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On Collatz problem (3n+1)

  1. Jan 29, 2004 #1

    I have 3 questions about Collatz problem:


    If we look at this tree http://michael.cleverly.com/funstuff/3x+1/collatz2.jpg we can see that there are some numbers which are the results of both 3n+1 and n/2, for example:

    Number 22 is the result of 3*7+1 and also the result of 44/2.

    Let K be the set off all natural numbers, which are a common result to both 3n+1 and n/2.

    I made a mistake, instead of n/2 we have to read m/2 where m not= n.

    If we want to find a general and rigorous proof of Collatz problem it must be related to all Natural numbers.

    The cardinal of all Natural numbers is |N|=aleph0.

    Question 1: Can we say that |K|=aleph0 and therefore |K|=|N|?

    If the answer to question 1 is yes, then I have 2 more questions:

    Question 2: Is there some property that distinguish between |N| and |K| and can be used to define a general and rigorous proof of Collatz problem?

    Question 3: If the answer to Question 2 is no, can we come to the conclusion that Collatz problem is undecidable?

    Last edited: Jan 29, 2004
  2. jcsd
  3. Jan 29, 2004 #2

    matt grime

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    You are implying 22 is in the set K, correct?

    Seeing as 22 = 7.3+1, and 22=44/2 means that the n's in your post are not equal, that is something, k say, is in K if there is an n with n/2=k, and an m with 3m+1=k, we must conclude that K is indeed infinite, because there are exactly aleph_0 numbers of the form 3n+1 each of them is half the number 6n+2.

    If we read K as being the set of all numbers n with 3n+1=n/2, then that is 6n+2=n, 5n=-2, which has no solutions in the naturals.

    If that was not what you wanted, then I suggest you rewrite the question so that it isn't trivial.
  4. Jan 29, 2004 #3
    Hi Matt,

    By the rusult 5n=-2 we can conclude that Collatz problem is undecidable within N,
    isn't it?
    Last edited: Jan 29, 2004
  5. Jan 29, 2004 #4

    matt grime

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    No, that's not what collatz would appear to say. Please, can you clarify your original post so that we may see what it is that you are asking exactly.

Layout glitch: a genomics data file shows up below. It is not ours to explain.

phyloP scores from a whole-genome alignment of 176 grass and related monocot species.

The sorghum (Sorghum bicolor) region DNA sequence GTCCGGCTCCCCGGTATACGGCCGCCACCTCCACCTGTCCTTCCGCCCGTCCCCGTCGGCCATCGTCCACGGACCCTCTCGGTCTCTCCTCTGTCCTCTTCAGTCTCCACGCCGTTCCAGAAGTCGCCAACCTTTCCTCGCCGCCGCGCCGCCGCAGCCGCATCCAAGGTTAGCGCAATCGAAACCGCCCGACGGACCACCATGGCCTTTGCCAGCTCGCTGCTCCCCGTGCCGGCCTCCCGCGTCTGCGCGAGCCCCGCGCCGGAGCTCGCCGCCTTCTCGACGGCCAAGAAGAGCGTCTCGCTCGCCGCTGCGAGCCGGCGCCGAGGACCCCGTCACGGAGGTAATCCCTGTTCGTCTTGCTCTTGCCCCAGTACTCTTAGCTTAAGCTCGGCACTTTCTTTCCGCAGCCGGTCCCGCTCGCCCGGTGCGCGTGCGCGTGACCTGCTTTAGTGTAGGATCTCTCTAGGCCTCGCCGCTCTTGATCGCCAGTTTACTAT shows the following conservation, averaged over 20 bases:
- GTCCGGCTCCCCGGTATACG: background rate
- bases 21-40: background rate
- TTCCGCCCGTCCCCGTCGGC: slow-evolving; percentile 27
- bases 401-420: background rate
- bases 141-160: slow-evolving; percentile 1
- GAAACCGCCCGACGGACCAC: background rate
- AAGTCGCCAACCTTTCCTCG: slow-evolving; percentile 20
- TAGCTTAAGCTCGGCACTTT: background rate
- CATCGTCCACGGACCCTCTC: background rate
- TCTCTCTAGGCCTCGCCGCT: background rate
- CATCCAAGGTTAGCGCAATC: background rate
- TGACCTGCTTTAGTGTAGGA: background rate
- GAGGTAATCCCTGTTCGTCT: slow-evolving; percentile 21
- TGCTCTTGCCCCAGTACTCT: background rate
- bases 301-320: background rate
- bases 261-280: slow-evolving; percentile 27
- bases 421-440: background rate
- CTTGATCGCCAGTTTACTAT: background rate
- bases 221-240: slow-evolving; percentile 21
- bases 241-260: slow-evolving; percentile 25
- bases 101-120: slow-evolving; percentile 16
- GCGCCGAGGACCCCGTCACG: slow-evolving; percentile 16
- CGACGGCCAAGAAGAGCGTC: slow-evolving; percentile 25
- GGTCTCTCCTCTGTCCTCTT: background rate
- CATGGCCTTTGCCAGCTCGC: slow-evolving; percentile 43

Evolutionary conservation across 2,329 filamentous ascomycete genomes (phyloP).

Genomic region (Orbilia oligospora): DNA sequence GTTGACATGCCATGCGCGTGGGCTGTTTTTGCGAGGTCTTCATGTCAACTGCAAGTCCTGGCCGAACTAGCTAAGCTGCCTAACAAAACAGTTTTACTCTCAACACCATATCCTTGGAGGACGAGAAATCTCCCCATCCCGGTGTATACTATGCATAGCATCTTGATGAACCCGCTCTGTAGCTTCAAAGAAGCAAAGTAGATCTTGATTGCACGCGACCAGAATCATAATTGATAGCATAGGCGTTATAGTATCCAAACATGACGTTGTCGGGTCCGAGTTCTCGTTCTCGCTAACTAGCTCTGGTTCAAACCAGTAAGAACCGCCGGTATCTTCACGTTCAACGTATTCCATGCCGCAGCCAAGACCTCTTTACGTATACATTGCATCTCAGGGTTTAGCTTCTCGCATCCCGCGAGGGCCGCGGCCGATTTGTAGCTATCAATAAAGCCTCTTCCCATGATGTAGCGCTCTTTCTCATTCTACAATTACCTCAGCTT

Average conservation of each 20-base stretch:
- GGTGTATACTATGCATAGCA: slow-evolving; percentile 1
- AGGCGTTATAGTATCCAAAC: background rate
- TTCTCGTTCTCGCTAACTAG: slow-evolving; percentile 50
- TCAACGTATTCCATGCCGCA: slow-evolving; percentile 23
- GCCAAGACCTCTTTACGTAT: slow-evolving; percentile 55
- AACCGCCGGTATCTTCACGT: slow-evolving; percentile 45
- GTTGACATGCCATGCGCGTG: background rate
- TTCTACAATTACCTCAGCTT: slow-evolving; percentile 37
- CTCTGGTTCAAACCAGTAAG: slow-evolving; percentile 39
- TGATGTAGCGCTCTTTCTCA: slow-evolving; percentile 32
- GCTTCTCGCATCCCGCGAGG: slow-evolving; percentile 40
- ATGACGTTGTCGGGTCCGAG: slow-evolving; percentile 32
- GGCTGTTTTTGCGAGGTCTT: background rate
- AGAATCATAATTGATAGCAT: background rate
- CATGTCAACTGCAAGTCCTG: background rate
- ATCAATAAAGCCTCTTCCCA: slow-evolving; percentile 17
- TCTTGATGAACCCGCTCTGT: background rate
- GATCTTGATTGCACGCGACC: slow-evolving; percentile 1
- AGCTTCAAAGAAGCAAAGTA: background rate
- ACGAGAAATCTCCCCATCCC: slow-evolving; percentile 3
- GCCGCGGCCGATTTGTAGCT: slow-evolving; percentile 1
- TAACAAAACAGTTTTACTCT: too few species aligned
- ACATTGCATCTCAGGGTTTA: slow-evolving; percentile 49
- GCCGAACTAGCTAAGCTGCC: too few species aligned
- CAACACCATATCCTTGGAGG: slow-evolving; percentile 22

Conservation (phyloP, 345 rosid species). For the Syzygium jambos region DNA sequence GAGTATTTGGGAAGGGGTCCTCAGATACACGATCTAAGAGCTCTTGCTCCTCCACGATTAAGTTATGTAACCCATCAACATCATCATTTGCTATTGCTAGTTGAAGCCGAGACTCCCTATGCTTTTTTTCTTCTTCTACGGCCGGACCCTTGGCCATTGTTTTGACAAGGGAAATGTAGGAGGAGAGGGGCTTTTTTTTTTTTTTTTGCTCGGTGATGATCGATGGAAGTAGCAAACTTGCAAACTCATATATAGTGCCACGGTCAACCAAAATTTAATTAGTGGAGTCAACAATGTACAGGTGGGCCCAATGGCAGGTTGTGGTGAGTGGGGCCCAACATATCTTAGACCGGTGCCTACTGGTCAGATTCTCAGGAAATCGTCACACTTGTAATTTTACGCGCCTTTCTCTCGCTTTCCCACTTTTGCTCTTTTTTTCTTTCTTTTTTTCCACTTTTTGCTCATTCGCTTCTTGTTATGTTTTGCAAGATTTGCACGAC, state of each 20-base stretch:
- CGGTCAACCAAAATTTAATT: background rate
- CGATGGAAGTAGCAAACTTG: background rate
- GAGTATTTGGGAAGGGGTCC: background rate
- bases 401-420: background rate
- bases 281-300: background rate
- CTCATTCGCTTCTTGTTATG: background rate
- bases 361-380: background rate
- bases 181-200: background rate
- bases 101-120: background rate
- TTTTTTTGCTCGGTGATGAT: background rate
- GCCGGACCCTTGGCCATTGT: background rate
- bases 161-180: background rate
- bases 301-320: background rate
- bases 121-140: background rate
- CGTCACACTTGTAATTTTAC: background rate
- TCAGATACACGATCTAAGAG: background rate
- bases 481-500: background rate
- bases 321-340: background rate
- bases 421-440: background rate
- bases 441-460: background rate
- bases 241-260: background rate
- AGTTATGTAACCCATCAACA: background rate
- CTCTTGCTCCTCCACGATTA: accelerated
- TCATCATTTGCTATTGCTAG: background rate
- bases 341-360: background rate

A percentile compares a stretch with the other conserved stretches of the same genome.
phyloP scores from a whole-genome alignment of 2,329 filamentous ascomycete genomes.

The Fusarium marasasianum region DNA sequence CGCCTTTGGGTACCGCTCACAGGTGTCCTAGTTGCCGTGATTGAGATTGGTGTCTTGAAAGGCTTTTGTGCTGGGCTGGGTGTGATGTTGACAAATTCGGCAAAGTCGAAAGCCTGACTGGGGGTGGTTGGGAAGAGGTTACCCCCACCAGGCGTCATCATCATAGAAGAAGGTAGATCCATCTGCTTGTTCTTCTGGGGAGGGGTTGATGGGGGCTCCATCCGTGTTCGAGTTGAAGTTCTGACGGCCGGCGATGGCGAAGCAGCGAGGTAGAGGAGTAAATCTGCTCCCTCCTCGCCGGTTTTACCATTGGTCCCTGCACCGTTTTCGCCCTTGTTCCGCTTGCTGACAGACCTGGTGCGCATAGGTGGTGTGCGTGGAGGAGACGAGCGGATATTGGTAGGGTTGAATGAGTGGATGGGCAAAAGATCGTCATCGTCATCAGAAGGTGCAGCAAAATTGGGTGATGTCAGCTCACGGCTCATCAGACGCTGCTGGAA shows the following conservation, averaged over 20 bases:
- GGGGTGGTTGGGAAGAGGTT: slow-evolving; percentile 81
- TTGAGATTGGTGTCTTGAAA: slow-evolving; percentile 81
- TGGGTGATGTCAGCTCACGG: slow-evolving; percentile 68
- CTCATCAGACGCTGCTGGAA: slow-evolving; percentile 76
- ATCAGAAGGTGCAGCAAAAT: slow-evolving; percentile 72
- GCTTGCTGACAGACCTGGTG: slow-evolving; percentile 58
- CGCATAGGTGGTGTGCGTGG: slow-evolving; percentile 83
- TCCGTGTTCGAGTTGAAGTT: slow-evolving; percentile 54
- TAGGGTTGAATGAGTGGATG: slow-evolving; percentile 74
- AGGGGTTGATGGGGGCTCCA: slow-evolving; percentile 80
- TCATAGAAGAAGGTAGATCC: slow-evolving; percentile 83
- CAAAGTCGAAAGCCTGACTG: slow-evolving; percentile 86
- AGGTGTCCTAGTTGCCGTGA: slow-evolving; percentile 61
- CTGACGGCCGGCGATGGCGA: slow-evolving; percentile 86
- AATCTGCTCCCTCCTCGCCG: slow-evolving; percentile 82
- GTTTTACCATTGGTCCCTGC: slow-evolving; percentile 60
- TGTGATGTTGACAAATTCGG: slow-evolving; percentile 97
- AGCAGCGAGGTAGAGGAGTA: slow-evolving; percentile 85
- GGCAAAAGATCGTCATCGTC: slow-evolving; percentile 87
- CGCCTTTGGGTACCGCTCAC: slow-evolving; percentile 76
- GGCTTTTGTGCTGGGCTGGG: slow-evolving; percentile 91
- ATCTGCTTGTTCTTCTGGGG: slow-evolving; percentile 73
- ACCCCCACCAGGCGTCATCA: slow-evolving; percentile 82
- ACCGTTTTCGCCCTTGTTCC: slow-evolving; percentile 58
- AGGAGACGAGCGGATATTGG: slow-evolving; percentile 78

If it were that Collatz's decidability is equivalent to the statement above then I rather think Conway might have noticed.

    Please rewrite your question so that the same n's don't stand for different numbers.
  6. Jan 29, 2004 #5
    Dear Matt,

    Is 5n=-2 looks too simple not to be noticed by Conwey?

    Is this the problem?
  7. Jan 29, 2004 #6
    Through my point of view we can get this result (5n=-2) only because of the existence of aleph0 as something that related to ALL Natural numbers.
    Last edited: Jan 29, 2004
  8. Jan 29, 2004 #7

    matt grime

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    The Collatz Conjecture is quite simple to understand, but I don't see what 5n=-2 has got to do with it, please explain. I mentioned Conway simply because this great mathematician has worked on the problem and you think he might have noticed that it was undecidable if -2/5 is not an integer.

    And why the hell are you citing aleph-0? Something you don't usually accept.

    You've still not cleared up the inconsistencies in the original question, please repost without the ambiguities about n.
  9. Jan 29, 2004 #8

    matt grime

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    To explain some of the original post by organic.

    The link to some external website (michael cleverly) is something that just states that there exist distinct numbers p and q such that eventually after repeating the collatz opertation then they become the same sequence. In particular, if we start with 25 or 18, then rapidly they reduce to the same case (and eventually become 1 thank goodness, or Collatz is trivially false).

    Ans 1.
    There are trivially infinitely many numbers which are of the form 3n+1 and m/2 simultaneously. This does not say anything about the decidability of the Collatz problem.

    As you've said the there are simultaneous solutions to something, it cannot be that you mean for there to be an integer n with 3n+1=n/2, so the rest of the posts are not relevant.

    If |K|=|N| then of course nothing can distinguish between |K| and |N| because they are equal.

    If you meant can anything distinguish between N and K, then of course the answer is equally trivially yes, no element of K is a multiple of 3.
  10. Jan 29, 2004 #9
    Dear Matt,

    Thank you very much for your corrections.

    You wrote: No element of K is a multiple of 3.

    Therefore I have another question:

    When |K|=|N| we have no choice but to distinguish between sets not by their cardinality, but by their unique arithmetic that define their members.

    How this uniqueness by arithmetic can be used to proof something on Collatz problem?